Official Consumer Price Index (CPI) statistics released in Australia this week show that inflation is accelerating, rather than “peaking,” on top of staggering price rises over the past year for food, petrol and other essentials, hitting working-class households by far the hardest.
According to the headline CPI figure, inflation jumped to a 33-year annual high of 7.8 percent in the December quarter of 2022, up from 7.3 percent in the September quarter. The index for “non-discretionary” spending rose even more sharply, by 8.4 percent.
Working-class households are experiencing enormous hardship, and the greatest cut to living standards since World War II, as the Reserve Bank of Australia (RBA) and the Labor government, assisted by the trade union bureaucrats, insist that real wages must continue to fall.
As is happening worldwide, the price surge is led by the most basic items that people need to live. Dairy and related products were up 4 percent during the last quarter of 2022 and 14.9 percent over the year. Bread and cereal product prices climbed by 3.4 percent in the three months to be up more than 12.2 percent in the year. Fruit and vegetables fell by 7.3 percent in the December quarter, but were still up by 8.5 percent over the year.
Non-durable items—household consumables like toiletries and detergents—climbed at 2.3 percent during the quarter, and at an annual pace of 12 percent. Automotive fuel prices increased by a little over 2 percent in the three months to December, but were 13.2 percent higher than at the end of 2021.
Housing costs rose by 10.7 percent over the year. That included rents, which lifted by 4 percent, the highest rise since 2012. Economists predicted rental inflation would continue to climb.
The acceleration in the cost-of-living crisis was further revealed in the monthly (rather than quarterly) CPI indicator for December. It rose 8.4 percent in the 12 months to December, following annual rises of 7.3 percent in November and 6.9 percent in October.
While the media focussed on a 13 percent jump in holiday travel and accommodation in the December quarter—to distract attention from the impact on food and energy—electricity prices also rose sharply, up 8.6 percent in those three months alone.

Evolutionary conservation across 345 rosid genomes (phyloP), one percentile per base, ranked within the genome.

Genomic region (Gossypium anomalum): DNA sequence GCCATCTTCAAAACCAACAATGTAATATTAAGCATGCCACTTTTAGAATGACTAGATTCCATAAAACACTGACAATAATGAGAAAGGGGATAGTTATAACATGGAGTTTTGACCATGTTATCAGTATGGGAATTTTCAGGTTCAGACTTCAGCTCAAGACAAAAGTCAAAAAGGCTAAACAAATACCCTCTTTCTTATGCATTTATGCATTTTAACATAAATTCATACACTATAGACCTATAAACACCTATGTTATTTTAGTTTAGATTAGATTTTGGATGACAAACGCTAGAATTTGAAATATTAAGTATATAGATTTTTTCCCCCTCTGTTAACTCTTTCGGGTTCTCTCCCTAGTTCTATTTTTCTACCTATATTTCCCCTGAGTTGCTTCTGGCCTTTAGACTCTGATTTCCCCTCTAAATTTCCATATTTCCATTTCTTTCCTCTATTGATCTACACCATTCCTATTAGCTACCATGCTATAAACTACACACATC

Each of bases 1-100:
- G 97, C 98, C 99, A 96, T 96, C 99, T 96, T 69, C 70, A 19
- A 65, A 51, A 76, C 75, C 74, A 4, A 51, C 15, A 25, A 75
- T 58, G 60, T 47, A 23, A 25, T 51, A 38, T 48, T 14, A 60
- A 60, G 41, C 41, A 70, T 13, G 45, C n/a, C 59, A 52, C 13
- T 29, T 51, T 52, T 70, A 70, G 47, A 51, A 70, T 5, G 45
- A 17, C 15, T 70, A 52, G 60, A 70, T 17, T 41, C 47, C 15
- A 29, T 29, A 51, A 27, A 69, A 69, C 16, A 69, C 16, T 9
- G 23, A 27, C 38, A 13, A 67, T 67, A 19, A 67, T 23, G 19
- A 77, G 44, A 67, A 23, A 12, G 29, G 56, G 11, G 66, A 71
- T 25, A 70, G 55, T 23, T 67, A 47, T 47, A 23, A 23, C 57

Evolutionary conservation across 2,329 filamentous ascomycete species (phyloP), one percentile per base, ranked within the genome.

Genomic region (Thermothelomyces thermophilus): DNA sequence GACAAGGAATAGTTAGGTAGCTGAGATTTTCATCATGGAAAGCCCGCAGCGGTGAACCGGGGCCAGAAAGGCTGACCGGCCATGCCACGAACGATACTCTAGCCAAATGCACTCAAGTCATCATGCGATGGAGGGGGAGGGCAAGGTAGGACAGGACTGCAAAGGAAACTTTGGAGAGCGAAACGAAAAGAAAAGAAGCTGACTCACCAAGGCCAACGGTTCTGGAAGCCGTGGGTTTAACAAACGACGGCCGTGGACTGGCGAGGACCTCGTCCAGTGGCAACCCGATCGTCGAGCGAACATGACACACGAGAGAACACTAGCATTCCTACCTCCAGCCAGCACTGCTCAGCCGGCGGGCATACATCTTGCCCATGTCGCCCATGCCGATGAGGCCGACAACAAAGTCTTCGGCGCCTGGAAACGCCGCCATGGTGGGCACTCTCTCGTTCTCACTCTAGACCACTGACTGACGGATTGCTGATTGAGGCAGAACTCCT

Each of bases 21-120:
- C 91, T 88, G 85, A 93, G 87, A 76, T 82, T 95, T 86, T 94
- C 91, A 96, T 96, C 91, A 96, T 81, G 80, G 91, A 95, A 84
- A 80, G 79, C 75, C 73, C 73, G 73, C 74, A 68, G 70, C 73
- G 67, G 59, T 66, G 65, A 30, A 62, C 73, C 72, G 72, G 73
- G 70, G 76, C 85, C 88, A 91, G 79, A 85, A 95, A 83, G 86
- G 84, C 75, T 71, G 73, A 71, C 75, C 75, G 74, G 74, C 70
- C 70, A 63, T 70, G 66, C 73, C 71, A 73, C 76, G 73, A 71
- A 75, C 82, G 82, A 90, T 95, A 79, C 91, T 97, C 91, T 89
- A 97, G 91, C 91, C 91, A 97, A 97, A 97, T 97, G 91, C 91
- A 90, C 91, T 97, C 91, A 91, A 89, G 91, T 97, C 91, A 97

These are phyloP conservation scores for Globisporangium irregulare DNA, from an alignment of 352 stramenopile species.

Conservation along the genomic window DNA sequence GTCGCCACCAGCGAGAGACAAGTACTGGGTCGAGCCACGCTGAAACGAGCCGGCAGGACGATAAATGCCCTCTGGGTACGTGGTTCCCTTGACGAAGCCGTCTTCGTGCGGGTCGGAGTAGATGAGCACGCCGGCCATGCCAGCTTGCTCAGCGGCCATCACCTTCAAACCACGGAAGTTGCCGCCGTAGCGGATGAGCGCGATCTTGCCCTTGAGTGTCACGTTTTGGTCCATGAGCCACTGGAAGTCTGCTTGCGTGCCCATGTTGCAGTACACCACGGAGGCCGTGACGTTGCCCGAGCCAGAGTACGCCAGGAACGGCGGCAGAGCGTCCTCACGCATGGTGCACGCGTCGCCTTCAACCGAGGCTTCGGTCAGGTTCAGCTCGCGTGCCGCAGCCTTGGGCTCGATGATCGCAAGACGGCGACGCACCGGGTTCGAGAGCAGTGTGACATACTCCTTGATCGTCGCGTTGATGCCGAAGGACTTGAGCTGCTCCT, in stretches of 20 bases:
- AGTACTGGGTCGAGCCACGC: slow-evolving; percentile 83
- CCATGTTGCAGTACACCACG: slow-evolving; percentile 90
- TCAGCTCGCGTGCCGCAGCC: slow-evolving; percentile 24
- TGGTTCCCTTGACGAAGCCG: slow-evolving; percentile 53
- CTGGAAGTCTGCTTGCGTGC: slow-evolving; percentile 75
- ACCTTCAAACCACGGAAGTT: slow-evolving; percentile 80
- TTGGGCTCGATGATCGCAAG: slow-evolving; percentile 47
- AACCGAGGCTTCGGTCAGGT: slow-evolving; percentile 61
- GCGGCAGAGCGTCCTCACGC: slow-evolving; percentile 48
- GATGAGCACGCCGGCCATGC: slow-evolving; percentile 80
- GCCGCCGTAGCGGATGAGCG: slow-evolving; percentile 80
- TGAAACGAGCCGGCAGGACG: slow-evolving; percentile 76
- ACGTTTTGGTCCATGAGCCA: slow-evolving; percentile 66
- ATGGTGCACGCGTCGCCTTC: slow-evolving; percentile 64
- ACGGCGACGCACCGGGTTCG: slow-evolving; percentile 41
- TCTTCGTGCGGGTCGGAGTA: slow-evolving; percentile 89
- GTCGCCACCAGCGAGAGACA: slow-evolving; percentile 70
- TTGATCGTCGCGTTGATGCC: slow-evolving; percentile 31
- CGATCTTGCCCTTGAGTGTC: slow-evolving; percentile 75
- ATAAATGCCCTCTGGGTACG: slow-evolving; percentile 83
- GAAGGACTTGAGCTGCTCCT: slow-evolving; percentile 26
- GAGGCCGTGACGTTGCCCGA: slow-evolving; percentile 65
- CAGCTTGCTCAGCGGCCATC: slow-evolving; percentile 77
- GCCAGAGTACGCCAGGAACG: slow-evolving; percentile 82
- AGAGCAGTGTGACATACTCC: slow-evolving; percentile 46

Much bigger energy price hikes will occur in 2023, despite token price caps on wholesale electricity and gas introduced by the Labor government in December. But Treasurer Jim Chalmers, while yet again pretending sympathy for “Australians doing it tough,” quickly insisted that even the small promised bill rebates for small businesses and low-income households would not start until later in the year. He peddled the illusion that inflation may have peaked.
However, the RBA’s preferred measure of “underlying” inflation, which removes “volatile” items such as food and petrol, jumped from 6.1 percent to 6.9 percent in the December quarter, much higher than the central bank’s prediction of 6.5 percent.
Chalmers’ contemptuous response epitomises the demand of the ruling class—the financial and corporate elite and its governments—that the working class must continue to be made to pay for the economic crisis gripping global capitalism. Labor’s fraudulent “a better future” slogan for last May’s federal election is a distant bitter memory.
Inflation has been outstripping workers’ wages at a record rate for more than a year—with the union officials policing the biggest cuts to real wages. In the September quarter of 2022, union-negotiated enterprise agreements delivered average nominal annual wage rises of just 2.6 percent, compared with 3.1 percent in non-union deals, according to the most recent data available from the Department of Workplace Relations.
That is, union agreements are imposing supposed pay “rises” that average less than a third of the soaring cost of living. This is in line with the call by RBA governor Philip Lowe, backed by the Albanese government, for wage rises to be kept lower than 3.5 percent.
That is on top of more than a decade of wage cutting. Real wages have fallen to below the level of June 2009, which was during the global financial crisis of 2008‒09.
That underscores the reality that wages are not the cause of the inflation that is devastating working-class households in Australia and internationally. Instead, the roots lie in the capitalist profit system and the US-led drive to war.